US West Coast ports resist Storm Hilary impact

US West Coast ports resist Storm Hilary impact

A Category 4 hurricane swarming through Mexico’s Baja California peninsula has seen ports across Southern California experience record-breaking rainfall.

According to CBS News, Storm Hilary has led to flooding in certain areas within the region, triggering mudslides and rockslides which have been declared as life-threatening.

Meanwhile, a US government agency has issued California’s first ever tropical storm watch on 20 August before being classified as a post-tropical cyclone on 21 August. It is also the first storm of any kind to hit the region, reported CBS News.

The Port of Los Angeles reportedly implemented several precautionary measures in the storms wake, such as contacting and cooperating with the International Longshore and Warehouse Union (ILWU) and relocating vessels to anchorage points offshore.

READ: Floridian ports begin reopening after coast battered by Hurricane Nicole

“Los Angeles Port Police are prepared to work closely with our tenants, the U.S. Coast Guard L.A./Long Beach sector and our other local law enforcement, maritime fire, and emergency management agency partners” the Port of Los Angeles declared in a statement on 18 August

Despite the storms force, the port has reported no operational impact.

Ship and container terminal movements are operating in ordinary fashion, whilst no damage of vessels, facilities, or infrastructure has been incurred.

The Los Angeles County Sheriff has subsequently lifted the previously imposed evacuation warning for Catalina Island.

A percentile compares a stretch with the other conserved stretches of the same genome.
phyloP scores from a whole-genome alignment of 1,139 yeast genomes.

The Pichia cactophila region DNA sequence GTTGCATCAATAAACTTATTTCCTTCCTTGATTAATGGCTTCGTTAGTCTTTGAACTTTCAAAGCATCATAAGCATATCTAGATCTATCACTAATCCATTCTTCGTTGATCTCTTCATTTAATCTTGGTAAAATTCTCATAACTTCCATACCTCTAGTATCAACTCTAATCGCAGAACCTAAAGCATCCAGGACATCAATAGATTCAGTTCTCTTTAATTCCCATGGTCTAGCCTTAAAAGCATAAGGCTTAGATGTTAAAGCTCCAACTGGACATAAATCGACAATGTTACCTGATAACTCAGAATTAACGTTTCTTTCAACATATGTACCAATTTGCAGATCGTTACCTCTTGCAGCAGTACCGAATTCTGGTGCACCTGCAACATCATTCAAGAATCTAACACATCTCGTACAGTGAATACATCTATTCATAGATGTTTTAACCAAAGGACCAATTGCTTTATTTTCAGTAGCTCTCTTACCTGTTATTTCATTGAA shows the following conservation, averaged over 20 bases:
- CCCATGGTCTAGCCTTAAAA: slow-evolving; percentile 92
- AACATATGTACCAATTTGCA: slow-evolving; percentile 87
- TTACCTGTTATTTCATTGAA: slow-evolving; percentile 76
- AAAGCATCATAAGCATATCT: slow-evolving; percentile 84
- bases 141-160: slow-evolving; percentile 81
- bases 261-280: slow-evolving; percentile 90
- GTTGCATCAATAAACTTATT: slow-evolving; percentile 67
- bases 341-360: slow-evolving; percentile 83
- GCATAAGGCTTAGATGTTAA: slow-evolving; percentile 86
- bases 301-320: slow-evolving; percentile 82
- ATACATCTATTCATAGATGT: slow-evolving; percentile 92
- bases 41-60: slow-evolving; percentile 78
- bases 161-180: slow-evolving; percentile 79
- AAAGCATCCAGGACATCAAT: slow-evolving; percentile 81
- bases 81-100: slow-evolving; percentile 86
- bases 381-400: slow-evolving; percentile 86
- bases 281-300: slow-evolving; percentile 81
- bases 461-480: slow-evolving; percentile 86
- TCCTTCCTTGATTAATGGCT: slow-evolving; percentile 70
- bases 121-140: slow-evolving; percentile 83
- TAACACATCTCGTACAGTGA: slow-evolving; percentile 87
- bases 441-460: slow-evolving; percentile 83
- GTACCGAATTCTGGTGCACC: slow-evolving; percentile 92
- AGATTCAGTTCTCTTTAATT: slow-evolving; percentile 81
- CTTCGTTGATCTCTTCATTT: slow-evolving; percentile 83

“The LA Port Police assisted them on 19 August by transporting Deputies and equipment to the island aboard the Port Police Dive Boat. This assistance will resume today by transporting the Deputies and equipment back to the mainland.”

READ: Port of Los Angeles approves $2 billion yearly budget

Despite the closure of the Mark Bixby Memorial Bike/Pedestrian Path and Ocean Boulevard Connector over the Long Beach International Gateway Bridge on 20 August, the Port of Long Beach has reported no disruptions to port operations.

On the same day, the Port’s Department Operations Center (DOC) was activated to closely monitor Tropical Storm Hilary in close coordination with federal, state, and local public safety partners.

Some desert and mountain areas saw more than half the yearly average level of rain due to the storm, while tens of thousands of Southern Californians suffered power outages, reported CBS News.

READ: Port of Long Beach sees 26 per cent July decline

The storm comes shortly after both Ports of Los Angeles and Long Beach acquired new investments.

In early July this year, the State of California gave the Port of Los Angeles $233 million in funding to finish critical infrastructure improvements aimed at establishing a more efficient and sustainable supply chain.

The Port of Long Beach, meanwhile, more recently received a grant from the US Department of Homeland Security of $2.72 million to improve security and ensure the safe and efficient transportation of goods during emergency situations.

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